Illustration by Jam Moreno.

“Un Verano Sin Ti” is the Perfect Latino Summer Playlist

Un Verano Sin Ti, Bad Bunny’s latest album, is revolutionizing the Latino music industry by being a perfect mix of diverse rhythms which at the same time carries a strong message in their lyrics.

May 9, 2022

Last Friday, May 6th, Bad Bunny — better known in the Latino community as San Benito — blessed us with his latest Album Un Verano Sin Ti, which translates to A summer without you. In this piece, Benito presents us with a diverse range of Caribbean genres and powerful songs that make up an amazing summer playlist.
The album consists of 23 songs produced and recorded between Puerto Rico, the artist’s home country, and the Dominican Republic, in collaboration with famous reggaeton producers like Tainy, MAG and Beto “La Paciencia” and stakes a claim as one of the most diverse albums a reggaeton artist has created. It contains a variety of musical genres like merengue, Dominican dembow, reggaeton, bossa nova and EDM, involving collaborations with legends of the Latino urban genres including Colombian iconic duo Bomba Estéreo and Puerto Rican singer Tony Dize.
As Bad Bunny stated, the album was built to be a comprehensive representation of the Caribbean, showcasing the rhythms of the region.
For example, the mambo of “Después de la Playa”, the second track of the album, is accompanied by the Dominican band Dahian el Apechao, resembling an old-school meringue which can be found in any Latino party. This track specifically sparks nostalgia in most of us as it reminds us of the tracks our parents listened to. “Titi me Preguntó”, on the other hand, is a prime example of the variety of rhythms in the album. It starts as a bachata, continues as a rap and then turns into a Dominican dembow.
Having a 23-track album may seem overwhelming, but it seems to be following a common trend of reggaeton artists moving away from the traditional album concept to engineering their albums. Instead, they rather present it as a playlist containing a long list of songs with the same central theme which in this case is about heartbreaks, relationships and the beach. The album creates a much appreciated range of moods for a playlist that will accompany us during the summer through our ups and downs, during parties and during heartbreaks.
Apart from being great to dance to, the tracks also carry important messages about feminist struggles and the Latino identity. By doing this, Bad Bunny is revolutionizing urban genres by highlighting and giving visibility to social issues in mainstream music.
The 19th track, Andrea”, which is a dream-pop track featuring Buscabulla can be considered a feminist anthem. The song talks about Andrea, a young girl working in a nightclub in Puerto Rico, who struggles to find her own way in society. The message is endorsed through the chorus saying “I don’t want anyone to tell me what to do”, which Buscabulla commented to be a manifestation of the feeling of Caribbean women who feel limited by the expectations of society. The verses continue to reinforce this message, as Bad Bunny sings, about the demand for Andrea’s wish to get respect. The song even touched on topics like abortion and how women are called murderers by governments for getting abortions. Tracks like these set standards for the growth of feminism within urban Latin genres which have been long criticized for their misogynistic and objectifying lyrics.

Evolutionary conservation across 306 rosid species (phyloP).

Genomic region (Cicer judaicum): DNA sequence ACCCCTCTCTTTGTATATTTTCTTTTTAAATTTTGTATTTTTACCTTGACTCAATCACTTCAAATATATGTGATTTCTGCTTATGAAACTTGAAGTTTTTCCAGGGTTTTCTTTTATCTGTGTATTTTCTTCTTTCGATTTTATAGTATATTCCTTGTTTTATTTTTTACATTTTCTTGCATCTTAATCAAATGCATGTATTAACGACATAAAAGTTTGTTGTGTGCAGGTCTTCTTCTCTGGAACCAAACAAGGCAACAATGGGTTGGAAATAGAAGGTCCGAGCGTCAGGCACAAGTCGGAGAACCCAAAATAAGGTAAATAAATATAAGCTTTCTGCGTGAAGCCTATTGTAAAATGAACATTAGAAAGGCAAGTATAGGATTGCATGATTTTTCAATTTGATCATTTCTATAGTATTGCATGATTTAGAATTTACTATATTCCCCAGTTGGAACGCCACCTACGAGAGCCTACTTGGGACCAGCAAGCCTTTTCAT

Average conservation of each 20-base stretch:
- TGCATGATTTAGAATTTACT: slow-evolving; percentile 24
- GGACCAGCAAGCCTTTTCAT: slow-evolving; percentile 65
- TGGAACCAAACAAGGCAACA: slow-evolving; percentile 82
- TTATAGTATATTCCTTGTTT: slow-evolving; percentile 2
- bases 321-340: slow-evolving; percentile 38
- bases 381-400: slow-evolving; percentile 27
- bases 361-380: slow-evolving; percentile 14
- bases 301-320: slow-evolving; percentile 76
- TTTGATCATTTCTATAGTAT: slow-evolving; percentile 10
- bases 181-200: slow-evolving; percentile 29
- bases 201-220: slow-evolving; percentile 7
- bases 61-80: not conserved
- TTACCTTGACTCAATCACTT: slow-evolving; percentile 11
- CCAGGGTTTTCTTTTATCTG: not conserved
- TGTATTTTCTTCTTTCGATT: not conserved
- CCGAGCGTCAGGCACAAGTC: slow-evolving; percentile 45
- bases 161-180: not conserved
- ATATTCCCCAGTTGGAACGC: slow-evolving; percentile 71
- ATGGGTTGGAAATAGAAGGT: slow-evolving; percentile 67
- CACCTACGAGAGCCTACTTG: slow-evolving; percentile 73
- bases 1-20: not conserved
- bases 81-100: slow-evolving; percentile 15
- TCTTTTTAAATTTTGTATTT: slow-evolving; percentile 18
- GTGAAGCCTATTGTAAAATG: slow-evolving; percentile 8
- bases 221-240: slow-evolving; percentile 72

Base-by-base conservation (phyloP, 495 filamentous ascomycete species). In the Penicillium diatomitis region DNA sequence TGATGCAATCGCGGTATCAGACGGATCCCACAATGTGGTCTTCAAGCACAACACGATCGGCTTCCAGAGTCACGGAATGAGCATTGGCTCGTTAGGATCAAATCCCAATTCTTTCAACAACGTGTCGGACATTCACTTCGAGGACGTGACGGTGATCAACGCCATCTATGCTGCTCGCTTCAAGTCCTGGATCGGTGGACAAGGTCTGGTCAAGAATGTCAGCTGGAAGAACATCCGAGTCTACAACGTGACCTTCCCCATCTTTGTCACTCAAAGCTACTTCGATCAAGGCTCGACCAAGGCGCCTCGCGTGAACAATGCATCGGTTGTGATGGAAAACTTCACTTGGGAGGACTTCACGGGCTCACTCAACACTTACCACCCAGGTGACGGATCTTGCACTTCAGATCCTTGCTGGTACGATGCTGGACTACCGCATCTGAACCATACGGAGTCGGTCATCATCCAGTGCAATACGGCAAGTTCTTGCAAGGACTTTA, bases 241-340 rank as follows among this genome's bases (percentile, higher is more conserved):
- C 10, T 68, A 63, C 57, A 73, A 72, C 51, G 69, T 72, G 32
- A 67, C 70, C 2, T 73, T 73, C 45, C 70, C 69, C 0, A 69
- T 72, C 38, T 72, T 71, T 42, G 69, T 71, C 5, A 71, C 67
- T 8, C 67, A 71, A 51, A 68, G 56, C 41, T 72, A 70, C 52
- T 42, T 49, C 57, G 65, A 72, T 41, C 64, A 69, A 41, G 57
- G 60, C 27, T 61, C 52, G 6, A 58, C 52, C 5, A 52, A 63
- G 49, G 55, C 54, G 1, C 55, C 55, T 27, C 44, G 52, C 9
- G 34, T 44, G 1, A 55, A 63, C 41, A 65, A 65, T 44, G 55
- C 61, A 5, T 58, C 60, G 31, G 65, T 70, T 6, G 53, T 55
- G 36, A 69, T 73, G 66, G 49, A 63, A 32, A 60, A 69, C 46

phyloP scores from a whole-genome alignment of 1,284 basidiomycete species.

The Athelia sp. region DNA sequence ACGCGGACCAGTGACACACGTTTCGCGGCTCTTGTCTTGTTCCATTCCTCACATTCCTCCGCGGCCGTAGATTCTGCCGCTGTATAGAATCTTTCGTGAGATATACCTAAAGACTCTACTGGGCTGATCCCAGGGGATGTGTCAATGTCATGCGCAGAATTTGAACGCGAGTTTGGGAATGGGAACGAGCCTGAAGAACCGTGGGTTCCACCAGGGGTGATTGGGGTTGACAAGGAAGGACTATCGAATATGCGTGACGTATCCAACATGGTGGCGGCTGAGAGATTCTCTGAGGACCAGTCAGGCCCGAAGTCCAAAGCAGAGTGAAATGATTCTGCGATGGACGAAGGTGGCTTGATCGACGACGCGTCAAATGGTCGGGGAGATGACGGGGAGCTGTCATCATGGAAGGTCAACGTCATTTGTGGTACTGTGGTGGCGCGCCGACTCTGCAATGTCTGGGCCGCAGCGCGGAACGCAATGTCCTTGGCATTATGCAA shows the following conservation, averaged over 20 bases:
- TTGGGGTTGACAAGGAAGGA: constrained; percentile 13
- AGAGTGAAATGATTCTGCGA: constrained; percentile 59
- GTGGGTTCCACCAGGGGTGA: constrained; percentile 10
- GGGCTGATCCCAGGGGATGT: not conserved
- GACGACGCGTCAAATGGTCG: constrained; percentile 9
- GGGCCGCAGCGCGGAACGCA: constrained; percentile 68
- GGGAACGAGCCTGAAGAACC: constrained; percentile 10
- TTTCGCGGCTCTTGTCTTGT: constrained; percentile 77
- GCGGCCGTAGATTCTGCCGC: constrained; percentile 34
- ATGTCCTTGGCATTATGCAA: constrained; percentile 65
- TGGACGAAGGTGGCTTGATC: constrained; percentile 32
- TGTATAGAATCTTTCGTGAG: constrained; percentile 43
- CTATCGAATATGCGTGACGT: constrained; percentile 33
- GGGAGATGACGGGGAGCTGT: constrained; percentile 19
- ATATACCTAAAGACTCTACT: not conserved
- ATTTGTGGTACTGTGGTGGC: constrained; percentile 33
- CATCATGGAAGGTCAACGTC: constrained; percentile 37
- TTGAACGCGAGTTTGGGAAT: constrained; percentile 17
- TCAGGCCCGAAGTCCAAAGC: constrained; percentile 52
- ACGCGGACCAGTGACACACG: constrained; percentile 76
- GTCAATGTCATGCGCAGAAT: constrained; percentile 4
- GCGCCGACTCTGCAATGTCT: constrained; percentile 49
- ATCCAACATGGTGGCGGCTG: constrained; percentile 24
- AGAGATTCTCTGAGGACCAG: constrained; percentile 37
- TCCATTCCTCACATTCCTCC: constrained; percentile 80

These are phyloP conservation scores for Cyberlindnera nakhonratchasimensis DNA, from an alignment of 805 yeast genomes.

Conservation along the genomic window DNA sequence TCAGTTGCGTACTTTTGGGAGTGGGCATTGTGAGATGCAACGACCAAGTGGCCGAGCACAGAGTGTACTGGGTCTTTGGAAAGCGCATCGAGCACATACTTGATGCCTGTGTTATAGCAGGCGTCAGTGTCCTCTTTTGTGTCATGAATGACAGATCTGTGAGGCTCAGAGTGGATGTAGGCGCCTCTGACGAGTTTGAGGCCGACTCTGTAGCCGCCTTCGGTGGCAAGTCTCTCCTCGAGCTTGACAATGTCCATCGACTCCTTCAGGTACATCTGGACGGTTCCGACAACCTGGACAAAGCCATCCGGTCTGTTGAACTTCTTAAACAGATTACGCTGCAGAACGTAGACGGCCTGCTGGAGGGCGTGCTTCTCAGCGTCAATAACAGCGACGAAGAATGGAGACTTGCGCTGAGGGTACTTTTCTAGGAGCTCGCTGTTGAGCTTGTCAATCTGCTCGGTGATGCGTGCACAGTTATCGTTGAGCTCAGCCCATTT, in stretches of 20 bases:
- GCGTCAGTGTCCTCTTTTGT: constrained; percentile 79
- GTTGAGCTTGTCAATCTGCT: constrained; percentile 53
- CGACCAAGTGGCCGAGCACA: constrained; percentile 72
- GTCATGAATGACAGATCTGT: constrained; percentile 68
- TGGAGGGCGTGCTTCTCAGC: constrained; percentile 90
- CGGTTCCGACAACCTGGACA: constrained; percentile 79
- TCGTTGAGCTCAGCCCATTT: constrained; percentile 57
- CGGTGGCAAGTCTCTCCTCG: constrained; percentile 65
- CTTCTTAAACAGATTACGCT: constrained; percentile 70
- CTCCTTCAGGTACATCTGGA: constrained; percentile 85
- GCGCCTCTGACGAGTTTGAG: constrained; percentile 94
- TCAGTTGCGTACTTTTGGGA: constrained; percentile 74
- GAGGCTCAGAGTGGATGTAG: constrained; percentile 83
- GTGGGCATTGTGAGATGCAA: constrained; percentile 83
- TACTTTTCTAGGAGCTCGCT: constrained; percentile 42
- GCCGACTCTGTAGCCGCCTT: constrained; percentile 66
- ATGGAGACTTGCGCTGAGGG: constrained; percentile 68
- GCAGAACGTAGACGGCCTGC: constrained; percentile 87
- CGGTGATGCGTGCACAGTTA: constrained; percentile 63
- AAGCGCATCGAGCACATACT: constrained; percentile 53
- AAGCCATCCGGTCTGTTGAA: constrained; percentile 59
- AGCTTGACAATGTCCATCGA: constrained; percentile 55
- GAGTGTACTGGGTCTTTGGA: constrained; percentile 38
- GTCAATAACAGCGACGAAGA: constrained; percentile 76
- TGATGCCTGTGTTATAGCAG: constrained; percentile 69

This is not the first time the artist speaks up about feminism. In his song “Yo Perreo Sola” he talks about a young woman who just wants to have fun and enjoy her night dancing freely and alone without being bothered by men. In the video of the song, the phrase “Ni una menos” which translates to “Not one less” is always shown in the back which is the name of the Latin American feminist movement protesting against gender violence.
Similarly, another track that touches on a very important topic is “El Apagón'', which is an EDM track that captures the essence of life in Puerto Rico as its name refers to a blackout, referring to the power cuts in the country since a private firm took over the power supply of the island last year, but its chorus and upbeat rhythm highlight the joyful spirit of the island. The last verse of the song sang by the singer’s girlfriend, Gabriela Berlingeri, says “Que se vayan ellos” which translates to “Let them go” and “Esta es mi Tierra” which translates to “this is my land”, also refers to the large number of incoming firms and wealthy men coming to the island taking advantage of the lower taxes causing prices to rise and displacing locals.
Another iconic line of this song is the opening line: “Now everyone wants to say Latino” which carries a strong message addressing the increasing number of musicians and artists without Latino roots that are coming into the reggaeton genre and singing in Spanish. This carries particular relevance considering that for a long time, Latino genres were seen as inferior and associated with thugs.
Bad Bunny, is probably the most well-known Latino artist at the moment, with over 9.1 billion streams last year, he was named one of the 100 most influential people of 2021. His messages are widely spread which is why his lyrics that bring light to these issues are very important as he can have a massive influence on youth.
Overall, Un Verano sin Ti is a very experimental album showcasing Bad Bunny’s versatility and his constant evolution as an artist which we have seen since his last album, “Yo hago lo que me de la gana”. From here we don’t really know what else to expect from Benito as he experiments in new areas like acting since he will embody “El Muerto” in the Marvel Universe, but we can always expect his work to meet the highest standards and be innovative as it has been for years.
Claudia Alcarra is Deputy Features Editor.. Email her at
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